Hybrid cars radically changed everything we know about the automotive industry today. Prius has become a household name, and even people who do not drive one understand what it is. The little fuel sipper has been famous for over 20 years.
Toyota Motor Corporation was right when they decided to build Prius. It indeed has been everything that our rising generation has needed to combat the increasing demand for energy consumption.
As the world population increases, the need for energy increases also. Prius and all hybrids have not replaced gasoline cars but have given us a way to use better the energy we already have. Hybrids and electric vehicles alike are supplements to our desire as humans to consume energy.
So, what happens when Toyota keeps making more hybrids? What is their end goal here? I want to cover why I think Toyota is hybridizing the world and what this could mean for the founder, Prius.
Reason 1: Another Hybrid Added To The Line-Up
I hope that I am dead wrong about this. I hope that Toyota never ends Prius production, but I think they could. With the 2021 Sienna now coming to dealerships later this year, it makes me wonder what Toyota has planned for Prius.
Remember, Prius is the "before" car, meaning that Toyota has even bigger plans for the future of transportation. So what if Toyota created Prius to prove to the world that hybrids are a sustainable form of transport? Does this mean that with even more vehicles hybridized that Prius will be cut from the lineup?
If you think about it, that could hold some merit. Corolla hybrid and Camry hybrid are two very viable and well-known cars, and with the sedan segment dying off (as I will talk about in a minute), Prius could potentially be on the chopping block.
Of course, this is pure speculation, but when adding a seven-seat hybrid family vehicle, you begin to question why. Let us examine two other reasons before we jump to any conclusions.
Reason 2: People Want More Space
I think another reason Prius could be close to the production end is the demand for more space in the typical family car. It is no secret that Prius sales have been on the decline while other vehicles like the Rav4 Hybrid have exploded.
Rav4 Hybrid is not at fuel-efficient as Prius though, so why would that Hybrid be more popular. The answer is space. People are moving away from smaller cars and getting into larger vehicles. The fact that larger vehicles are getting better fuel economy than they ever have has changed the minds of consumers.
Sienna is going to be very popular with the family crowd. The offering of over 30 miles per gallon from a seven-seater minivan is unheard of for that kind of vehicle. Sienna is merely more convenient than Prius when dealing with kids, groceries, and extended family vacations.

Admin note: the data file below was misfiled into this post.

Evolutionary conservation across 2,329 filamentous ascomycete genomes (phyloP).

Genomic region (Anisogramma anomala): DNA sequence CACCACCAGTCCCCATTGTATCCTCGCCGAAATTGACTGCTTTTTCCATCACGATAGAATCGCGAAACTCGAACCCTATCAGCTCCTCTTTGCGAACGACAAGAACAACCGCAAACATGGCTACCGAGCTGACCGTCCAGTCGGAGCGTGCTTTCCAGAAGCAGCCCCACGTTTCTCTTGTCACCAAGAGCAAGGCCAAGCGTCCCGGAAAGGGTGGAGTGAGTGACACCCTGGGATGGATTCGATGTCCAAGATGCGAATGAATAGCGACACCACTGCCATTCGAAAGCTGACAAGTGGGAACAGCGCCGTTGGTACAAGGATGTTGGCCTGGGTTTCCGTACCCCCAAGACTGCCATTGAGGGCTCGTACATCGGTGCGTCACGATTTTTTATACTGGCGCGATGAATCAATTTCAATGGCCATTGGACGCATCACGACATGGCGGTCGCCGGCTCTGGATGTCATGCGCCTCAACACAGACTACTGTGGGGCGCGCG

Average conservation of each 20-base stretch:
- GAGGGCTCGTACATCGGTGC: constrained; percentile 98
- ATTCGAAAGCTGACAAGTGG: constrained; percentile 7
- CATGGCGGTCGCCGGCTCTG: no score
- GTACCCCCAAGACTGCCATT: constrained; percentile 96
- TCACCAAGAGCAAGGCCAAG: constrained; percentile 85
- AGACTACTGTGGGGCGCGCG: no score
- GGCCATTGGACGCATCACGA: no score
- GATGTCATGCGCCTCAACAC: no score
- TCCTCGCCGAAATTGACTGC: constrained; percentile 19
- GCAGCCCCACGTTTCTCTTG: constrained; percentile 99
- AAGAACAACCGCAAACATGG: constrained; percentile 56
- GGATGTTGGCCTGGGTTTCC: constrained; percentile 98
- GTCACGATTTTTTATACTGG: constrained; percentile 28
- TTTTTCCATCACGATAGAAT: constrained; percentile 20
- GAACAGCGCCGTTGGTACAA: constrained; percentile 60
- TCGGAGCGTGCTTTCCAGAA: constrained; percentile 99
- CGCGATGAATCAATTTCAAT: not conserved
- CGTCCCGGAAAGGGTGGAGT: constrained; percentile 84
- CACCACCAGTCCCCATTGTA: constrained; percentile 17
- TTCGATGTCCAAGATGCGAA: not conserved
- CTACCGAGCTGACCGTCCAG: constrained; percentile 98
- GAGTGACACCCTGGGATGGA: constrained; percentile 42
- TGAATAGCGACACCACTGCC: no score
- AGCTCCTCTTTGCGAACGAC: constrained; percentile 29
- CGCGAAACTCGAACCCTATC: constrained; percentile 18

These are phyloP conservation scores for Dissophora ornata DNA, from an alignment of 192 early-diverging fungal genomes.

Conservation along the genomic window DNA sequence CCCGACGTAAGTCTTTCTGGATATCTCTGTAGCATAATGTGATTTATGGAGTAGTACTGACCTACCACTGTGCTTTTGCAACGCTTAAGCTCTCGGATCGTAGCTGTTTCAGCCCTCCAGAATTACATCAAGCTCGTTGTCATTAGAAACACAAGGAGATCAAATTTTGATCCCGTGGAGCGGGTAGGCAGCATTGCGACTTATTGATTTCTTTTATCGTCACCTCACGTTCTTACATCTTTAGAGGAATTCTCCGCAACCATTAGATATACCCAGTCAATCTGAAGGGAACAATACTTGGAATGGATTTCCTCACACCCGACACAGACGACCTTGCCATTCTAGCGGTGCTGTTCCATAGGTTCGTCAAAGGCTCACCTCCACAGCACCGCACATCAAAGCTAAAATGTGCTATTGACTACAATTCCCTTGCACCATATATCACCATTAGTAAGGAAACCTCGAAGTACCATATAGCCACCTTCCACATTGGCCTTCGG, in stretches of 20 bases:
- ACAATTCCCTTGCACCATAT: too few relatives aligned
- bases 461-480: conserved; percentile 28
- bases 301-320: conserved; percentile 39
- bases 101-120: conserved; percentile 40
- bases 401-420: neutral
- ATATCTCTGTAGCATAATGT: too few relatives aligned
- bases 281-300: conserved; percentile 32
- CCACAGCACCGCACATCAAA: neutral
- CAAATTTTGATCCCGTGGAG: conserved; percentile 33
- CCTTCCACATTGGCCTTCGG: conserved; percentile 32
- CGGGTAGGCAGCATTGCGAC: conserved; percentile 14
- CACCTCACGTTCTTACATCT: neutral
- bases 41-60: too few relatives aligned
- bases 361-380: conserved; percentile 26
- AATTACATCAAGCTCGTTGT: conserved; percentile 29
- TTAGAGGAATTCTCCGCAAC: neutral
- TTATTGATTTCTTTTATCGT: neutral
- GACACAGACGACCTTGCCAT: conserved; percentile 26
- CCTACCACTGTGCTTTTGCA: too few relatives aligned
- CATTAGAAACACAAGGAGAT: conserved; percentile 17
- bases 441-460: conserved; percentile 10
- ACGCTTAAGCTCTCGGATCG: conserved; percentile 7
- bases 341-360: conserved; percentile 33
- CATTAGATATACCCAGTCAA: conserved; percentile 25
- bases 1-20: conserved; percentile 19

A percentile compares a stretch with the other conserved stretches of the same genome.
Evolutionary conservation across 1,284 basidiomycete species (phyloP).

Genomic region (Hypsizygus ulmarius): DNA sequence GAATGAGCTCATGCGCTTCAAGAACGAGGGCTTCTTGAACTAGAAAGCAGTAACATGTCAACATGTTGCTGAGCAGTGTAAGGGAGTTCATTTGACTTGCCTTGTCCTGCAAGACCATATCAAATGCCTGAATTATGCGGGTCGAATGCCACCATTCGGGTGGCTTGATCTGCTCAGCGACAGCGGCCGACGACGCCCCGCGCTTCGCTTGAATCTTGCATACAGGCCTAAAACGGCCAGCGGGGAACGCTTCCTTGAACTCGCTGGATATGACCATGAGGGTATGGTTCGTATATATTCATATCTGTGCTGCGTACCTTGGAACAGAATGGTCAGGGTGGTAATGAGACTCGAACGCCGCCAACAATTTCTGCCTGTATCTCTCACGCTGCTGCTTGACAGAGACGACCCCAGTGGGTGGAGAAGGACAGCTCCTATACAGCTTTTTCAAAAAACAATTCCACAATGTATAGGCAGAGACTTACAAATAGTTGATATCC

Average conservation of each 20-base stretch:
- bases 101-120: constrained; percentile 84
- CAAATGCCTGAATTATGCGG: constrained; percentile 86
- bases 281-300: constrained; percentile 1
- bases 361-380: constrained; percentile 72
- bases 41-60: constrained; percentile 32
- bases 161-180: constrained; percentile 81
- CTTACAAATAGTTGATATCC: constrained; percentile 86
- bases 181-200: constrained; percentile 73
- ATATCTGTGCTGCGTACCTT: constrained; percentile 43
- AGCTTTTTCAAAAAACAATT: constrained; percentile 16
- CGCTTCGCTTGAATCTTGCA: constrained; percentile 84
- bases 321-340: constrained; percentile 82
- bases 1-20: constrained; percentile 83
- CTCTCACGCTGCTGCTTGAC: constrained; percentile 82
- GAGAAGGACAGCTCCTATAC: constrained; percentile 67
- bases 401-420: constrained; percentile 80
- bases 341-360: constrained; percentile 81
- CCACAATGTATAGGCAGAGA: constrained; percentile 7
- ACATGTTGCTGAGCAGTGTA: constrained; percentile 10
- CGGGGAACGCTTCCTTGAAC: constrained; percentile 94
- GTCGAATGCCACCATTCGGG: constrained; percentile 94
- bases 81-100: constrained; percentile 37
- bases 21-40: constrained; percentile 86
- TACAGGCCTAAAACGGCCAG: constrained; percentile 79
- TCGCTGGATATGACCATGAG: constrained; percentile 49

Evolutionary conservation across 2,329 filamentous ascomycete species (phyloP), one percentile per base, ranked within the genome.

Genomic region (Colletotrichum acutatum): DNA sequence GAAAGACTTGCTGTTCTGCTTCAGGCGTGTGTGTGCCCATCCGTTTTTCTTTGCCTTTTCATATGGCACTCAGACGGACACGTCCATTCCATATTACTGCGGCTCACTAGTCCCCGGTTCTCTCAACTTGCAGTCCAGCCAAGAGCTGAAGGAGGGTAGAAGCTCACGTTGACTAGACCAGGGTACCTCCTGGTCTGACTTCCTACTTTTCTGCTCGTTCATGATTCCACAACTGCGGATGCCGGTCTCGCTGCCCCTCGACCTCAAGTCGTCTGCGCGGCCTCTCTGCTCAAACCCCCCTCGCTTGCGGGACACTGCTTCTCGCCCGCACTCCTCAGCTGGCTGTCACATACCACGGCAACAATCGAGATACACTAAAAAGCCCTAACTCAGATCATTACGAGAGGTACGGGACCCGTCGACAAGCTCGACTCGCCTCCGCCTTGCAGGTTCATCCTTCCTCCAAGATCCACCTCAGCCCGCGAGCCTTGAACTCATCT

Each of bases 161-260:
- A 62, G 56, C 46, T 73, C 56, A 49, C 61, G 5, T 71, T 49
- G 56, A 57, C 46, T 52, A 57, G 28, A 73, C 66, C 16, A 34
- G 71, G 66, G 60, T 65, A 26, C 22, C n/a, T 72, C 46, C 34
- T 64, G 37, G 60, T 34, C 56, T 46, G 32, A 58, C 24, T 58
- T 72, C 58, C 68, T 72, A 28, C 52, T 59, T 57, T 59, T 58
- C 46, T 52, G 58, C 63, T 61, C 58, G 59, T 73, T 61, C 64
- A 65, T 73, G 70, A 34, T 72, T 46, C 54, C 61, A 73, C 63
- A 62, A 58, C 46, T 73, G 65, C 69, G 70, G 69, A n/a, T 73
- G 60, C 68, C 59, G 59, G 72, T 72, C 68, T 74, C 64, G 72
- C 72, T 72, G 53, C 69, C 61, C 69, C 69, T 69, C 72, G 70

But wait, there is more.
Reason 3: The Family Sedan Era Has Closed
Sedans and wagons used to be the family car. When the invention of the minivan came to be, the whole world changed, much like it did when Prius came out. There was also the Chevy suburban, a large SUV that was a great people hauler and had far more cargo space.
Prius is neither a spacious (although it does have excellent cargo room) nor large people hauling vehicles. As families began having more kids, the demand for a car with more seats increased significantly.
The sedan segment has been winding down for quite some time now. Companies like Toyota have taken note of this change and tried very hard to strategize to keep sales up. The introduction of the Camry AWD-e platform is one of those strategies.
Both Camry and Corolla have staple products for Toyota for a very long time. To get rid of those cars could mean an even bigger upset in the market. Prius, on the other hand, has been around for just over 20 years, not nearly as long as the other two. Even though Prius is branded, it would be easier for Toyota to chop it out of the line up rather than keep it on for the long haul.
The fact is, people are not buying sedans like they used to, and the numbers show it. The Sienna is one more vehicle that fits the ever-growing need for a bigger car that can do more.
Look, I get it, this sounds crazy, right? But what if I am right? What if Toyota all of a sudden decided to end Prius ultimately? If you do not think they would do such a thing, as the Scion brand, what happened to them.
Honestly, I would not be surprised if Toyota cut back on Prius production or even ended it. Prius C and V have both been terminated already for low sales numbers, and Prius has been steadily on the decline for quite some time.
Maybe I am entirely wrong, and I hope I am. I enjoy my Prius, and it is a superb vehicle, I would hate to see the car that brought us so much joy, gone.
That is all for today. I hope you are all staying safe out there in this crazy world in which we live. I look forward to seeing you in the next story. Coronavirus Could Push Toyota To Sell Prius The Way It Was Intended.
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Peter Neilson is an automotive consultant specializing in electric cars and hybrid battery technologies. He holds a Bachelor of Science in Automotive Service Technology from Weber State University. Peter is also an Instructor of Automotive Technology at Columbia Basin College. Peter can be reached on Linkedin and you can tweet him at The_hybrid_guy on Twitter. Find his page on Facebook at Certified Auto Consulting. Read more of Peter's stories at Toyota news coverage on Torque News. Search Toyota Prius Torque News for more in depth Prius coverage from our reporters.